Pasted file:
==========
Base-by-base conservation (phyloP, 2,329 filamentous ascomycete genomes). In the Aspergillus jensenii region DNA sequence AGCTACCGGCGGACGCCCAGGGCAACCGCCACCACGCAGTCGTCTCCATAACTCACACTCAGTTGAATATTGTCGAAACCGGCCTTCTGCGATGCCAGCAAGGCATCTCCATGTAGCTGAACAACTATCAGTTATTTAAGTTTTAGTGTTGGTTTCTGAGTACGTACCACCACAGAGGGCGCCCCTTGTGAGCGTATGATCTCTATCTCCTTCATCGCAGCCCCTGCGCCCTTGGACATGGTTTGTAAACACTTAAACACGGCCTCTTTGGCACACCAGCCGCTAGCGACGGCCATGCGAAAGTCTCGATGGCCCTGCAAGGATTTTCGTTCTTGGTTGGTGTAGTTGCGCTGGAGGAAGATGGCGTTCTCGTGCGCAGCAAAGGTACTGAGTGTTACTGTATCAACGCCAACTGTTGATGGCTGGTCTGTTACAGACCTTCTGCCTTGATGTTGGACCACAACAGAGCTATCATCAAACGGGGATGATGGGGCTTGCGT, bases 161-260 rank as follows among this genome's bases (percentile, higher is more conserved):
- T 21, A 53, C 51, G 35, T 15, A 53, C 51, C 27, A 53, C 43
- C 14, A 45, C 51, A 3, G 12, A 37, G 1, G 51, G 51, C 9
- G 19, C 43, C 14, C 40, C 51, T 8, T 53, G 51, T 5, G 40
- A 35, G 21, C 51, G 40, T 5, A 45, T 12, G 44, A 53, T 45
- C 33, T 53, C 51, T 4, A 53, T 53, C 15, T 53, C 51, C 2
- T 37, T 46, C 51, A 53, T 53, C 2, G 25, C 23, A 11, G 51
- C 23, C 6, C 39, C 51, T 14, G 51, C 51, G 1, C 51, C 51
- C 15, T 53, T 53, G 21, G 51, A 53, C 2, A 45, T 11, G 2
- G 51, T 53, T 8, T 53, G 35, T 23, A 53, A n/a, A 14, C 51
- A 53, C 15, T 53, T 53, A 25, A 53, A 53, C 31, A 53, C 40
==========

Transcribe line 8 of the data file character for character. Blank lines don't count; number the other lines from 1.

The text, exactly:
- C 23, C 6, C 39, C 51, T 14, G 51, C 51, G 1, C 51, C 51